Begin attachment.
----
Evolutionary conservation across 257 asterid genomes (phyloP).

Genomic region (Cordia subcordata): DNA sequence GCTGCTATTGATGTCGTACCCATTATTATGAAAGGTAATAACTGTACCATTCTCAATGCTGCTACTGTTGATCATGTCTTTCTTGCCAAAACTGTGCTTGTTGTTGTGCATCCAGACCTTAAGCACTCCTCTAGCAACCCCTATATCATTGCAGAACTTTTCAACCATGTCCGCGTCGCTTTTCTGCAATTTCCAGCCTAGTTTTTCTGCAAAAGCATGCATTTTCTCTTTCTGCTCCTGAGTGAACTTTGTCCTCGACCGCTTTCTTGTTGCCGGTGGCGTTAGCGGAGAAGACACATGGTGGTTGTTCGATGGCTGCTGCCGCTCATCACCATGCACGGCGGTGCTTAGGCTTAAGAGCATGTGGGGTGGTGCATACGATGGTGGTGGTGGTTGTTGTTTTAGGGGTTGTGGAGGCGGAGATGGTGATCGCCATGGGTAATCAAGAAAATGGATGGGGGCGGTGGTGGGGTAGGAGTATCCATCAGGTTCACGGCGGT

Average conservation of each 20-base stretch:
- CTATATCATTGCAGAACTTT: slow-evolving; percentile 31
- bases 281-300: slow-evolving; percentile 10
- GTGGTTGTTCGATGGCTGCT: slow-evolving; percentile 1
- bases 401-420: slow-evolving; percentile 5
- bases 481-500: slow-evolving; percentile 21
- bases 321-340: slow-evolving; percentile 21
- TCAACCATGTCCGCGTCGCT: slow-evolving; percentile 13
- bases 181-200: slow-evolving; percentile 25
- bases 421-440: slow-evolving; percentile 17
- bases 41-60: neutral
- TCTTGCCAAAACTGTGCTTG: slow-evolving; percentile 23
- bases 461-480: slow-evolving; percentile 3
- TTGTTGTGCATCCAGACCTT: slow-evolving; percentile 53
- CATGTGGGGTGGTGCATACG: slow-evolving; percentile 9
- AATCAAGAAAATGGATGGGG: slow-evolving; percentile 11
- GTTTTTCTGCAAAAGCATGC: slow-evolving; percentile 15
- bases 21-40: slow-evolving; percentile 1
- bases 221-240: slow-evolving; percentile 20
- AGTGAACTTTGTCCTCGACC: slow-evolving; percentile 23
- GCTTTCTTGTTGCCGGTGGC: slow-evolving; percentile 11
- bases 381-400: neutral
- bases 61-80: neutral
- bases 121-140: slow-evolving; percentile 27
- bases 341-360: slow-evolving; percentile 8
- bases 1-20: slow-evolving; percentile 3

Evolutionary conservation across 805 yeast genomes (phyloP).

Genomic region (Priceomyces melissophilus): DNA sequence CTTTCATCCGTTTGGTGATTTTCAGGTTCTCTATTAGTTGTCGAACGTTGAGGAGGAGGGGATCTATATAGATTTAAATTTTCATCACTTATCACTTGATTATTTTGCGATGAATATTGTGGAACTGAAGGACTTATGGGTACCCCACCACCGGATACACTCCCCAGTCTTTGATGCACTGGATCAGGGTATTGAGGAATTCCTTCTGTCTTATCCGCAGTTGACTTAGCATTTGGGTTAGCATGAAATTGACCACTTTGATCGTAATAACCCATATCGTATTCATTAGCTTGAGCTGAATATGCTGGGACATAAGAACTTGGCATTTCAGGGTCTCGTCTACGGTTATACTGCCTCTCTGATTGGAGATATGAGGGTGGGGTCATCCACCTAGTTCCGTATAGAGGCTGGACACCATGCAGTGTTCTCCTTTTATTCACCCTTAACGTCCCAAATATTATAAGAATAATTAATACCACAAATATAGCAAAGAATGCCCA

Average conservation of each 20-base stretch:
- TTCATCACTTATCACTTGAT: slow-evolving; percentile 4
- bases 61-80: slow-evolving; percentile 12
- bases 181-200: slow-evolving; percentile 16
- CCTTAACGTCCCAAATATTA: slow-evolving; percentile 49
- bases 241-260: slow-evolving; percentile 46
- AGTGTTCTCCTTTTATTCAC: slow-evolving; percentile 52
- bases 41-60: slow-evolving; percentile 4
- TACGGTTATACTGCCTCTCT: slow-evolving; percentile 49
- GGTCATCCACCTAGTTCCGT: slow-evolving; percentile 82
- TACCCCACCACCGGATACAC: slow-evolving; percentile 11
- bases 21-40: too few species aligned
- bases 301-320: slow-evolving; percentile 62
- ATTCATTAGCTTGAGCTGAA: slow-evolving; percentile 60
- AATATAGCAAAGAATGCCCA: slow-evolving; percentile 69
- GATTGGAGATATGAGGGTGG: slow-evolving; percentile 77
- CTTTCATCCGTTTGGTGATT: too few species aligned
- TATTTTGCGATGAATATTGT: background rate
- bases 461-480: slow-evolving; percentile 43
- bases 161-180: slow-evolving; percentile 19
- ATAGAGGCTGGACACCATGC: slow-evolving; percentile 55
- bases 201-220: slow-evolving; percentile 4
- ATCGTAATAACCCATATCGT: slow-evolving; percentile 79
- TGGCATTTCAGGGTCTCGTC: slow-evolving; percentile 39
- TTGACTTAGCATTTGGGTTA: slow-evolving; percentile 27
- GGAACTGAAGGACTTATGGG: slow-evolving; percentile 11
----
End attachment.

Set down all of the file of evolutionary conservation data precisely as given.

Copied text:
Evolutionary conservation across 257 asterid genomes (phyloP).

Genomic region (Cordia subcordata): DNA sequence GCTGCTATTGATGTCGTACCCATTATTATGAAAGGTAATAACTGTACCATTCTCAATGCTGCTACTGTTGATCATGTCTTTCTTGCCAAAACTGTGCTTGTTGTTGTGCATCCAGACCTTAAGCACTCCTCTAGCAACCCCTATATCATTGCAGAACTTTTCAACCATGTCCGCGTCGCTTTTCTGCAATTTCCAGCCTAGTTTTTCTGCAAAAGCATGCATTTTCTCTTTCTGCTCCTGAGTGAACTTTGTCCTCGACCGCTTTCTTGTTGCCGGTGGCGTTAGCGGAGAAGACACATGGTGGTTGTTCGATGGCTGCTGCCGCTCATCACCATGCACGGCGGTGCTTAGGCTTAAGAGCATGTGGGGTGGTGCATACGATGGTGGTGGTGGTTGTTGTTTTAGGGGTTGTGGAGGCGGAGATGGTGATCGCCATGGGTAATCAAGAAAATGGATGGGGGCGGTGGTGGGGTAGGAGTATCCATCAGGTTCACGGCGGT

Average conservation of each 20-base stretch:
- CTATATCATTGCAGAACTTT: slow-evolving; percentile 31
- bases 281-300: slow-evolving; percentile 10
- GTGGTTGTTCGATGGCTGCT: slow-evolving; percentile 1
- bases 401-420: slow-evolving; percentile 5
- bases 481-500: slow-evolving; percentile 21
- bases 321-340: slow-evolving; percentile 21
- TCAACCATGTCCGCGTCGCT: slow-evolving; percentile 13
- bases 181-200: slow-evolving; percentile 25
- bases 421-440: slow-evolving; percentile 17
- bases 41-60: neutral
- TCTTGCCAAAACTGTGCTTG: slow-evolving; percentile 23
- bases 461-480: slow-evolving; percentile 3
- TTGTTGTGCATCCAGACCTT: slow-evolving; percentile 53
- CATGTGGGGTGGTGCATACG: slow-evolving; percentile 9
- AATCAAGAAAATGGATGGGG: slow-evolving; percentile 11
- GTTTTTCTGCAAAAGCATGC: slow-evolving; percentile 15
- bases 21-40: slow-evolving; percentile 1
- bases 221-240: slow-evolving; percentile 20
- AGTGAACTTTGTCCTCGACC: slow-evolving; percentile 23
- GCTTTCTTGTTGCCGGTGGC: slow-evolving; percentile 11
- bases 381-400: neutral
- bases 61-80: neutral
- bases 121-140: slow-evolving; percentile 27
- bases 341-360: slow-evolving; percentile 8
- bases 1-20: slow-evolving; percentile 3

Evolutionary conservation across 805 yeast genomes (phyloP).

Genomic region (Priceomyces melissophilus): DNA sequence CTTTCATCCGTTTGGTGATTTTCAGGTTCTCTATTAGTTGTCGAACGTTGAGGAGGAGGGGATCTATATAGATTTAAATTTTCATCACTTATCACTTGATTATTTTGCGATGAATATTGTGGAACTGAAGGACTTATGGGTACCCCACCACCGGATACACTCCCCAGTCTTTGATGCACTGGATCAGGGTATTGAGGAATTCCTTCTGTCTTATCCGCAGTTGACTTAGCATTTGGGTTAGCATGAAATTGACCACTTTGATCGTAATAACCCATATCGTATTCATTAGCTTGAGCTGAATATGCTGGGACATAAGAACTTGGCATTTCAGGGTCTCGTCTACGGTTATACTGCCTCTCTGATTGGAGATATGAGGGTGGGGTCATCCACCTAGTTCCGTATAGAGGCTGGACACCATGCAGTGTTCTCCTTTTATTCACCCTTAACGTCCCAAATATTATAAGAATAATTAATACCACAAATATAGCAAAGAATGCCCA

Average conservation of each 20-base stretch:
- TTCATCACTTATCACTTGAT: slow-evolving; percentile 4
- bases 61-80: slow-evolving; percentile 12
- bases 181-200: slow-evolving; percentile 16
- CCTTAACGTCCCAAATATTA: slow-evolving; percentile 49
- bases 241-260: slow-evolving; percentile 46
- AGTGTTCTCCTTTTATTCAC: slow-evolving; percentile 52
- bases 41-60: slow-evolving; percentile 4
- TACGGTTATACTGCCTCTCT: slow-evolving; percentile 49
- GGTCATCCACCTAGTTCCGT: slow-evolving; percentile 82
- TACCCCACCACCGGATACAC: slow-evolving; percentile 11
- bases 21-40: too few species aligned
- bases 301-320: slow-evolving; percentile 62
- ATTCATTAGCTTGAGCTGAA: slow-evolving; percentile 60
- AATATAGCAAAGAATGCCCA: slow-evolving; percentile 69
- GATTGGAGATATGAGGGTGG: slow-evolving; percentile 77
- CTTTCATCCGTTTGGTGATT: too few species aligned
- TATTTTGCGATGAATATTGT: background rate
- bases 461-480: slow-evolving; percentile 43
- bases 161-180: slow-evolving; percentile 19
- ATAGAGGCTGGACACCATGC: slow-evolving; percentile 55
- bases 201-220: slow-evolving; percentile 4
- ATCGTAATAACCCATATCGT: slow-evolving; percentile 79
- TGGCATTTCAGGGTCTCGTC: slow-evolving; percentile 39
- TTGACTTAGCATTTGGGTTA: slow-evolving; percentile 27
- GGAACTGAAGGACTTATGGG: slow-evolving; percentile 11